What You Should Know About Mercury and Fish

Mercury exposure can be minimized by following fish consumption guidelines

/ Author:  / Reviewed by: Joseph V. Madia, MD Beth Bolt, RPh

Fish can be a very healthy food and provide a high-quality source of dietary protein. However, some fish can also serve up a portion of a dangerous substance.

Mercury found in some fish and shellfish can cause harm to an unborn baby or a child’s developing nervous system.

The Food and Drug Administration (FDA) and the Environmental Protection Agency (EPA) have both created guidelines for consuming certain fish and shellfish known to contain mercury.

Specific guidelines apply to pregnant women so that they can get the health benefits of eating fish, but decrease the risks associated with eating fish containing mercury.

How does mercury get into fish?

Mercury occurs naturally in nature. It can also be released into the air from coal burning, metal mining and industrial pollution. Mercury released into the air through pollution accumulates in the soil and water.

In water, it is turned into methylmercury — the form of mercury that is dangerous to young children and unborn babies.

Fish absorb methylmercury from the water, and it is stored in their bodies. Methylmercury builds up in certain types of fish and shellfish more than others.

The amount of methylmercury in fish depends on how big they are, how long they live and how much mercury is in the fish they eat.

Which fish may have mercury?

Mercury has been found in all five of the Great Lakes and in waterways in all 50 states. The National Resources Defense Council has estimated that 43 percent of all the wetlands in the US are polluted with mercury. 

If you don't know where the fish you plan to eat was caught, consider these general rules of thumb:

  • High mercury levels are often found in shark, swordfish, king mackerel and tilefish from the Gulf of Mexico.
  • Low mercury levels are found in shrimp, canned light tuna, salmon, pollock, tilapia, cod and catfish.

Deborah Gordon, MD, a homeopathic and nutrition expert, told dailyRx News, "Fish is a healthy food because of the protein source and, for ocean fish, because of the high omega-3 content. I encourage everyone to work fish into their diet, and where possible to rely on fish from cold water parts of the ocean, such as fresh wild Pacific salmon or halibut, and canned wild salmon, anchovies, sardines, mackerel and herring.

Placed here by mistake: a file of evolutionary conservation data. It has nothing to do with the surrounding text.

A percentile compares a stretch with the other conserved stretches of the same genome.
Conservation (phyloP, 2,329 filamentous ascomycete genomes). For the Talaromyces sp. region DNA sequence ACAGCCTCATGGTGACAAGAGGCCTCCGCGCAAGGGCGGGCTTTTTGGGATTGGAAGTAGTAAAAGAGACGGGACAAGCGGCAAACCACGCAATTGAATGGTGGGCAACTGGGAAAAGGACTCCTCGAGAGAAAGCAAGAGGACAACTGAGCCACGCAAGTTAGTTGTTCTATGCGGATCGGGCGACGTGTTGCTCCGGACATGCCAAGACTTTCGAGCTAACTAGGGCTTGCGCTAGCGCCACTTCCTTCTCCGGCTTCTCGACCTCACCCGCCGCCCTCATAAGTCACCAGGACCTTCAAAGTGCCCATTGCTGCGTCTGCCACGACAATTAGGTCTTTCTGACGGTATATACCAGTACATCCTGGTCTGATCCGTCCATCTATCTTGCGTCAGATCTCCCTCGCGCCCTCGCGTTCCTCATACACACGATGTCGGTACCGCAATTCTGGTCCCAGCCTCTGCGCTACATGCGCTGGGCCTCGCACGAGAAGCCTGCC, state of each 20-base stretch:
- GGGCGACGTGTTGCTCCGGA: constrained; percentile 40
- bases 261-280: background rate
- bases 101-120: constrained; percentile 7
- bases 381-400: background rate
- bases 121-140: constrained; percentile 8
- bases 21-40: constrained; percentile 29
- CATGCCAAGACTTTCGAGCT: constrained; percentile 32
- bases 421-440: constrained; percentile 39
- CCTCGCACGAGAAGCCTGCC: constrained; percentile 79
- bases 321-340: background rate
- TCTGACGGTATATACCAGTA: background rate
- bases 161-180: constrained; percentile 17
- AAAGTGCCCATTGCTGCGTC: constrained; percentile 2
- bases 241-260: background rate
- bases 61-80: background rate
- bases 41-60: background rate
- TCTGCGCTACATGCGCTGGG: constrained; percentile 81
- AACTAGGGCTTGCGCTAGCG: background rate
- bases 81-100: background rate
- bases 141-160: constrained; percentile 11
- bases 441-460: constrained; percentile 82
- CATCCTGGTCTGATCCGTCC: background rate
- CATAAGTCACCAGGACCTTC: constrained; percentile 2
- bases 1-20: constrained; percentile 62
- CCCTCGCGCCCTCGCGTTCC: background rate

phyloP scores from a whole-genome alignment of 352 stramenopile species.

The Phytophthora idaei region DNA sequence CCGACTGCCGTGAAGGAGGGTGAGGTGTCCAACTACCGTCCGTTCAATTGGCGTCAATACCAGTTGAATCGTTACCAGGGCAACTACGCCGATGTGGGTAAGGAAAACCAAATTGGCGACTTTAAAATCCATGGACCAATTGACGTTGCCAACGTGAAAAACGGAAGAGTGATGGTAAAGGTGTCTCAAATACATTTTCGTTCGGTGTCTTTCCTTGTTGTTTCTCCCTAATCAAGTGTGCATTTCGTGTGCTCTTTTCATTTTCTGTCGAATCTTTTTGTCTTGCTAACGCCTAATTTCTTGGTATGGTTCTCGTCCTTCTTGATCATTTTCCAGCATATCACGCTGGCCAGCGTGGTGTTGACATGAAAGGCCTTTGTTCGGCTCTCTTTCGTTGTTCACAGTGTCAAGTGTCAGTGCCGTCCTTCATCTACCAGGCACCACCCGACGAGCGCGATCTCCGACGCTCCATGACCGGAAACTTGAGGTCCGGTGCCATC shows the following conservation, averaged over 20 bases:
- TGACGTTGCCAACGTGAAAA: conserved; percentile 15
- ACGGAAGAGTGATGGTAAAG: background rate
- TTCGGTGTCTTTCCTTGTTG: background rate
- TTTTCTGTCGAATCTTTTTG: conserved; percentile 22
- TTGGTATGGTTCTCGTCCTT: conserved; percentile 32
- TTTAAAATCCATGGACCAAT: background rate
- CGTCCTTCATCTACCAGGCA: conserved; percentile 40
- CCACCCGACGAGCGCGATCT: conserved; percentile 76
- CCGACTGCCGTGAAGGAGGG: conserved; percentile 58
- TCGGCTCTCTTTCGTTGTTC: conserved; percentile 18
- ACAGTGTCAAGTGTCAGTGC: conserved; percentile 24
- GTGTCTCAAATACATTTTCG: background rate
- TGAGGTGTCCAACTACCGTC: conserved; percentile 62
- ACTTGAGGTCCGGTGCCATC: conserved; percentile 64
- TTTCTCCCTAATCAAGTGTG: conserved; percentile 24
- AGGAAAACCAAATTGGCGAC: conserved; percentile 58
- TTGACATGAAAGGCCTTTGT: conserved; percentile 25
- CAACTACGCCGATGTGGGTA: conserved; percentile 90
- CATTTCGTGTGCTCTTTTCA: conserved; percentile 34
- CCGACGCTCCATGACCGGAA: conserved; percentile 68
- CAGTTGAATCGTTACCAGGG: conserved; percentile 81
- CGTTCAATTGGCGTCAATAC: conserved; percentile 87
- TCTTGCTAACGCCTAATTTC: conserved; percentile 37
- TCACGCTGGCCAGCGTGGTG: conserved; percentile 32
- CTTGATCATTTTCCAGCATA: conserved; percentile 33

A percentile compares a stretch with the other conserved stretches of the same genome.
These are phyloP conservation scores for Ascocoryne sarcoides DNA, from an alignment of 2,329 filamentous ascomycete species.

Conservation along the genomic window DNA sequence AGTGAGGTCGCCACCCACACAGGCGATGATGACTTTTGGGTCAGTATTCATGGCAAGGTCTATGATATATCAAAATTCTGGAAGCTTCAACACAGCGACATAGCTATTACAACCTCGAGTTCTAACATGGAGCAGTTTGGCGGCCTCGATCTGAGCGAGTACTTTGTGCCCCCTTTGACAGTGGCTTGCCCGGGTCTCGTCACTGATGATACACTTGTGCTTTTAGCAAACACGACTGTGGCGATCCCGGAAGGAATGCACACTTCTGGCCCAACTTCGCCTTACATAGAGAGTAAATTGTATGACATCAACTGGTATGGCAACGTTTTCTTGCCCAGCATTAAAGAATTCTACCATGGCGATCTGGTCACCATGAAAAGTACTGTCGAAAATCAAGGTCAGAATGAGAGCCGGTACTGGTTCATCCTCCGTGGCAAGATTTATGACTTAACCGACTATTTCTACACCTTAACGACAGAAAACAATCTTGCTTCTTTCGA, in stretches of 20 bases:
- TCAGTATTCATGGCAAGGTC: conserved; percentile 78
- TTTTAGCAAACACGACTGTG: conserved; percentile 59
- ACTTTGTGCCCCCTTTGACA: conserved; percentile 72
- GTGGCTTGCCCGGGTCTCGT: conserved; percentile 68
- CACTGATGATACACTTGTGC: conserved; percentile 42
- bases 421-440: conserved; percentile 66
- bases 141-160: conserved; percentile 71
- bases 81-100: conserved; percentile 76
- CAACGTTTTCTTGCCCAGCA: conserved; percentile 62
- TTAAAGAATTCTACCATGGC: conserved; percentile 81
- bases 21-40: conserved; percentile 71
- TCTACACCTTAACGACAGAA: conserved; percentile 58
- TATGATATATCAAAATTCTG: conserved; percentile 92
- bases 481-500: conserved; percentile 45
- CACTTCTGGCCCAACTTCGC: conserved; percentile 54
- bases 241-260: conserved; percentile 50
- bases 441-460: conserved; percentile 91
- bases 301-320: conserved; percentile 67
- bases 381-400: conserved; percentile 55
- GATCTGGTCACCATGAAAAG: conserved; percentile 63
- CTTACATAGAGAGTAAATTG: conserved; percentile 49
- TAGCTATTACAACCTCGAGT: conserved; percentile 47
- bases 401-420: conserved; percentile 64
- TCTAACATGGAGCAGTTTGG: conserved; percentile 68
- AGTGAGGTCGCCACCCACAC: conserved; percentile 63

"Oceans and almost all ocean fish are rich in selenium, which performs the incredibly useful task of binding with mercury inside our digestive tracts and actually escorting the mercury out of our bodies, thereby preventing its absorption," she continued.

Dr. Gordon's advised, "Freshwater fish demonstrate variable levels of both selenium and mercury, so it is not as predictably safe as fish caught wild in the ocean, and is therefore safer as an occasional meal rather than a regular one."

Recommendations for pregnant women and children

The FDA recommends that pregnant and breastfeeding women and young children only consume fish from the list of those containing low levels of mercury.

The recommendations include eating 8 to 12 ounces of a variety of fish per week and limiting albacore, or white tuna, to 6 ounces a week.

The FDA recommends 2 or 3 servings of fish a week for young children, with the reminder that smaller children should be served smaller portion sizes than adults.

When eating fish caught by people fishing waterways, the FDA recommends paying attention to fish advisories on those water bodies. When no advisory is available, portions should be limited to 6 ounces a week. Young children can eat 1 to 3 ounces of fish caught from these sources weekly, but no other fish should be eaten that week.

Risks and facts of mercury poisoning

The human body does not need mercury, and there should be no mercury in a person’s body, blood or urine. 

Amounts found in the blood, urine or tissue mean that a person has been exposed, usually by eating methylmercury. High levels of mercury in the body can indicate methylmercury poisoning.

Mercury affects a child or unborn baby’s developing nervous system and growing brain. Exposure to methylmercury in unborn babies can affect thinking, memory, language, attention, fine motor skills and visual skills.

In adults, mercury exposure can affect the nervous, immune and digestive systems, as well as the lungs, kidneys, skin and eyes.

The following symptoms may be present in cases of methylmercury poisoning. If you experience these symptoms, see a doctor immediately:

  • Feelings of pins and needles in the hands, feet or around the mouth
  • Uncoordinated movements, lack of balance or difficulty walking
  • Effects on vision at the edges of the field of vision (effects on peripheral vision)
  • Effects on speech or hearing
  • Muscle weakness
Review Date: 
June 13, 2014